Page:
• Trim: If you’ve only opened up a blister don’t go tearing at it, just leave the skin alone.  On the other hand, if it looks like you stuck you palms on a belt sander, you’re going to want to trim away any flapping bits.  Be careful that you don’t cut away any healthy skin, just use some small scissors (I really shouldn’t have to specify, but make sure they’re sterile) to snip the mangled stuff away.
  • Clean: Keep your hands clean.  Frequently (and gently) wash them with soap and warm water.  Let them breathe with minimal, if any, bandaging.  If they become infected, you’re in trouble.
  • Wait: Be patient and wait until your hands are COMPLETELY healed before you get back to crushing WODs.  Work on squats, sprints and situps until you’re good to go.  A few extra days waiting will only cost you a few days.  Starting a few days early could open your hands right back up.

Most of you will probably heed this advice AFTER you’ve already torn your hands, but oh well.  Some people learn when the see the light, others when they feel the heat.

In closing, remember that calluses are like our inappropriate friends.  They are good to have around most of the time, but they’ll make a big mess if not kept in check.

*UPDATE 3/7/14*
The first time around I left out gymnastics-style grips as I had no personal experience with them.  I still have never used them myself however, I know a number of people who swear by them.  They’re not magic (I’ve seen hand tears while people use them correctly) but they can help out quite a bit.  SO… check them out.

gymnastic grips

Click the picture to see Rogue’s selection. No, I’m not getting money from them… dammit.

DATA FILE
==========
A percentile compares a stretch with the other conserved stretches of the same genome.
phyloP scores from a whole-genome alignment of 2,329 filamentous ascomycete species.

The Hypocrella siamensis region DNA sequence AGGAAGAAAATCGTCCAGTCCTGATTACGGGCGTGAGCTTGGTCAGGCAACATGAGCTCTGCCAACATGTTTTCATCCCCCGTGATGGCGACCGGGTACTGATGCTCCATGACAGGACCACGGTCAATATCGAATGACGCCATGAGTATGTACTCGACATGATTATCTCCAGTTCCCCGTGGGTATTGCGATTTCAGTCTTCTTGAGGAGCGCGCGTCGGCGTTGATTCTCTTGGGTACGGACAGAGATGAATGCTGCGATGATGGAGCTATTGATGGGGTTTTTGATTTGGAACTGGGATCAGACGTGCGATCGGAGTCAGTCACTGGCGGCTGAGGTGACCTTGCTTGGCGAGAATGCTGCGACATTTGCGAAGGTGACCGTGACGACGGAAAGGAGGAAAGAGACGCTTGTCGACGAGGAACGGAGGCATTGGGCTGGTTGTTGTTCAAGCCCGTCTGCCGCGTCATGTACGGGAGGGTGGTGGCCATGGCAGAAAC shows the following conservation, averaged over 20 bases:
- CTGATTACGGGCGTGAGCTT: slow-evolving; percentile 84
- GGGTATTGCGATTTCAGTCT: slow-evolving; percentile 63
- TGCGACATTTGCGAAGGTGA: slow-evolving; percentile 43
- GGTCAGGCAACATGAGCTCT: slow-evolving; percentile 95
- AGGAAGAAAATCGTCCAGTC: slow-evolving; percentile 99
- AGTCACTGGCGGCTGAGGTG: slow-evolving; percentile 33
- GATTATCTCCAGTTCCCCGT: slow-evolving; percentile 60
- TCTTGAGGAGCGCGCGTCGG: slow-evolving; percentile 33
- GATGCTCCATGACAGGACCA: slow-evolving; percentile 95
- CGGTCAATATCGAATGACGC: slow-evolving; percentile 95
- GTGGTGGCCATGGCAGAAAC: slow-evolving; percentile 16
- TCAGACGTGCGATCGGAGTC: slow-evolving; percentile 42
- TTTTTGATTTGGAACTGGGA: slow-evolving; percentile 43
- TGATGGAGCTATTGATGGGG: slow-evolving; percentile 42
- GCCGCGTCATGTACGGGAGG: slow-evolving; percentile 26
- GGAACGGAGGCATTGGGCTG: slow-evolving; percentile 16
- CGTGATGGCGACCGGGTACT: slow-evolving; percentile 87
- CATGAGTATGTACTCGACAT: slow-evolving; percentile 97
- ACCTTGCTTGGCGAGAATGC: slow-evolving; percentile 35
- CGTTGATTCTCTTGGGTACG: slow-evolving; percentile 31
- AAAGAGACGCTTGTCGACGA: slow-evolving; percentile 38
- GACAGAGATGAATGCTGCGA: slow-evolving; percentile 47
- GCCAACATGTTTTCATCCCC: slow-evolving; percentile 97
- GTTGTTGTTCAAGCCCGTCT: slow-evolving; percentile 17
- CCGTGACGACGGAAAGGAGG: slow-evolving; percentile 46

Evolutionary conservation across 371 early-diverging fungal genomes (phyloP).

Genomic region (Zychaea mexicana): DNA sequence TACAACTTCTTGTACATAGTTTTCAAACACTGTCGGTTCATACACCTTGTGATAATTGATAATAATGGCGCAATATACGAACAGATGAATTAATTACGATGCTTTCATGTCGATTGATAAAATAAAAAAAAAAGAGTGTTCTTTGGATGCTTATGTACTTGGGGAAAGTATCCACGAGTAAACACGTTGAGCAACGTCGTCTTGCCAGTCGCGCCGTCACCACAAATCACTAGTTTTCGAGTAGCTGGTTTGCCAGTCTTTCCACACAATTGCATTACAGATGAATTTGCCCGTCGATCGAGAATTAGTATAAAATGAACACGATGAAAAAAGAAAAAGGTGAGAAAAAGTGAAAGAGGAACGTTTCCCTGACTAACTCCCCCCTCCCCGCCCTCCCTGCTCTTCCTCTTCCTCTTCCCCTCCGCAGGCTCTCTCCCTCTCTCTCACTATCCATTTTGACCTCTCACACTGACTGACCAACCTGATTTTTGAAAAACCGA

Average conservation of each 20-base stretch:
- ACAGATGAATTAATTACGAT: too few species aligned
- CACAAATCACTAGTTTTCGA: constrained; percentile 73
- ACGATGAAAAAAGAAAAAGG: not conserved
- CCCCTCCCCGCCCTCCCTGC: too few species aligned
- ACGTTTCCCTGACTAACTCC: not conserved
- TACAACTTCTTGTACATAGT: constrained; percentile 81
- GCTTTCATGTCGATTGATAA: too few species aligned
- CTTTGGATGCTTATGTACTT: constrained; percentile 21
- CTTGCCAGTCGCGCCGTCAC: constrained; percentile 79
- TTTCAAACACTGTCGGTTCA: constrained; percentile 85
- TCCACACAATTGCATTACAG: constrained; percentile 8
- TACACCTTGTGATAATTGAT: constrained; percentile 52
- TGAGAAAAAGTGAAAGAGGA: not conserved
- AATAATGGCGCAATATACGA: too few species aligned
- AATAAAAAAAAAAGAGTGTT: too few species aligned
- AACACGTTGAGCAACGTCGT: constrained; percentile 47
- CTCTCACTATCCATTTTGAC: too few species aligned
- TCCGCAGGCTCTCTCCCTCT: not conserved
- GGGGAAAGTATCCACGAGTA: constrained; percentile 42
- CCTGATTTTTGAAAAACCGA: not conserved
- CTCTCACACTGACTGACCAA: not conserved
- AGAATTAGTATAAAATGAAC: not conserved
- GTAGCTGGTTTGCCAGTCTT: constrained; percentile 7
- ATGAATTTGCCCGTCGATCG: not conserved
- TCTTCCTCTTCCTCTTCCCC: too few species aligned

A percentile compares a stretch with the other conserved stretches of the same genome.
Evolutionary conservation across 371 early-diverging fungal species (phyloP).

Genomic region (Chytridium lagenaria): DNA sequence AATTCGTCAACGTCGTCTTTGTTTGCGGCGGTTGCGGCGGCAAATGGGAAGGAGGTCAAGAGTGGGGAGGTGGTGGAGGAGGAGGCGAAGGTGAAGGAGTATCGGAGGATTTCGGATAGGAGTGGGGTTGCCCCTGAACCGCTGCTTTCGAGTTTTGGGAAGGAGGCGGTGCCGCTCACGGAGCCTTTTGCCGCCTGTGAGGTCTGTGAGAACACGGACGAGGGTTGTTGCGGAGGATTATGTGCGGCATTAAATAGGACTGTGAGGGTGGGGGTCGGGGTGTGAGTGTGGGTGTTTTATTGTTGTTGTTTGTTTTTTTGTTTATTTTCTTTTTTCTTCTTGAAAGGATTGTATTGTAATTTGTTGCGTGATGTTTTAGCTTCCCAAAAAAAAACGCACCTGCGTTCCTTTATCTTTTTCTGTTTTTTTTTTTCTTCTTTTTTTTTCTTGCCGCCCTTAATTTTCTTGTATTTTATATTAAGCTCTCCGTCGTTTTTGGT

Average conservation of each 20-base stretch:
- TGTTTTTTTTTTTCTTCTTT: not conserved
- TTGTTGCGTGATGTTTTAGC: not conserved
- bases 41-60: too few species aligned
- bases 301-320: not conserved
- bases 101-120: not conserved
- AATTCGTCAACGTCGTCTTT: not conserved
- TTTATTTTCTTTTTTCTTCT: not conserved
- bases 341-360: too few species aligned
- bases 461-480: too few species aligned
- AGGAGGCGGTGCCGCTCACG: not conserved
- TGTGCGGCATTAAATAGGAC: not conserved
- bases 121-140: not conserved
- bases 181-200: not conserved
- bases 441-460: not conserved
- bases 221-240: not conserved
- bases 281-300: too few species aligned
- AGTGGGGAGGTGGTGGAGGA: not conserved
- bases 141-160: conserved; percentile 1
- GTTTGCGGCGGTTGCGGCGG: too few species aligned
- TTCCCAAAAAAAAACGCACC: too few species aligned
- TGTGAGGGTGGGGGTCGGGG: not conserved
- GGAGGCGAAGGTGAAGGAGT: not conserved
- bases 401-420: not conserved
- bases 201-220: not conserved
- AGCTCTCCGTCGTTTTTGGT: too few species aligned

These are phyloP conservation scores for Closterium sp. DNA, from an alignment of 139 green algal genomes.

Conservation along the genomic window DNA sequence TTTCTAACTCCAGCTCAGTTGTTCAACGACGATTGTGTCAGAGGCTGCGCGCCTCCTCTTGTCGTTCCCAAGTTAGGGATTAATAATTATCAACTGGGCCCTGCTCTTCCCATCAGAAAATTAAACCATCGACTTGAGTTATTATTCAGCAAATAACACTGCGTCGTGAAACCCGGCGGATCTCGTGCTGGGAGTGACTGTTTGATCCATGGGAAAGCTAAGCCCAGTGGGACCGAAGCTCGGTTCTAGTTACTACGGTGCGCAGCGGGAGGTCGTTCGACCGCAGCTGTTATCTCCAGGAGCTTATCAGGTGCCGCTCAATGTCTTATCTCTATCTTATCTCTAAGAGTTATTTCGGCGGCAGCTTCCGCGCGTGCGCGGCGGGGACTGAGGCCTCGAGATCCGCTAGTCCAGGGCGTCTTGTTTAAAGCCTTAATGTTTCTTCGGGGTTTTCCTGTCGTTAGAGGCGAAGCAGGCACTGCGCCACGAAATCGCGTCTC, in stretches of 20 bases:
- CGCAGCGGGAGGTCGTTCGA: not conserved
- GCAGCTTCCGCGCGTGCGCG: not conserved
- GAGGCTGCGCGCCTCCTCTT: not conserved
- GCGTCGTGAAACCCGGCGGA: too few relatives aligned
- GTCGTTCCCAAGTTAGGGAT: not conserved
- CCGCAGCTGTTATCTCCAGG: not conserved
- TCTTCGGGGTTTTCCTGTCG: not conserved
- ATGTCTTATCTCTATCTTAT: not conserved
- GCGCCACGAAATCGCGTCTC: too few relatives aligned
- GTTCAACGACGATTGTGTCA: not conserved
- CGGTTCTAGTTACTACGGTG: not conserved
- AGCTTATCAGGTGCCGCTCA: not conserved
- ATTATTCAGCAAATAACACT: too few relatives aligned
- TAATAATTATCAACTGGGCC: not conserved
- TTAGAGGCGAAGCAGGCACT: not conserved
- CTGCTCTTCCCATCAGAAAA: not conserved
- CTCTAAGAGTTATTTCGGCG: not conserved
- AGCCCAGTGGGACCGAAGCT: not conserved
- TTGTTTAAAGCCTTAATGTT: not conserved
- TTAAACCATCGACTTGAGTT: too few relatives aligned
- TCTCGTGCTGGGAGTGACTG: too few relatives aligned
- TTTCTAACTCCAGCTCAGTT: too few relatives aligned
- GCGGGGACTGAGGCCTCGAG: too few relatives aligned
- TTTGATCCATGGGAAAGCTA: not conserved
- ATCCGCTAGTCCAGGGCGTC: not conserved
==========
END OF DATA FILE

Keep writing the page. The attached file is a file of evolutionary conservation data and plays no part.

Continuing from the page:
Comments

  1. I like the hand care piece, KStarr and CPaoli might disagree on the hand positioning though.

    http://www.mobilitywod.com/2012/08/your-thumbs-the-hook-grip-and-better-pull-up-shoulder-stability.html

  2. Mitch Medeiros says:

    For sure, those guys always know what’s up.

    At least Rip agrees with me http://youtu.be/9OK-S3ZJZxQ

  3. Thank you! For the humor and the words of wisdom… they are appreciated. 🙂

  4. Great article!! For wound care and maintenance we have a great product that we sell to CF boxes worldwide check out RipFix. Speeds up recovery and when used along side with a pumice daily it keeps hands healthy,
    WinniesRipFix.com. We believe in hand care.

Trackbacks

  1. […] Hi everyone, I have just come across a great article about hand care that everybody should read, regardless of whether you use barbells or only train with your bodyweight. Find it at the following link! […]

  2. […] (Photo cred and link to good tips)Here are some good video links for grip issues and the bar. They really helped me. GRIP and Callus Video Link & Another one of his videos […]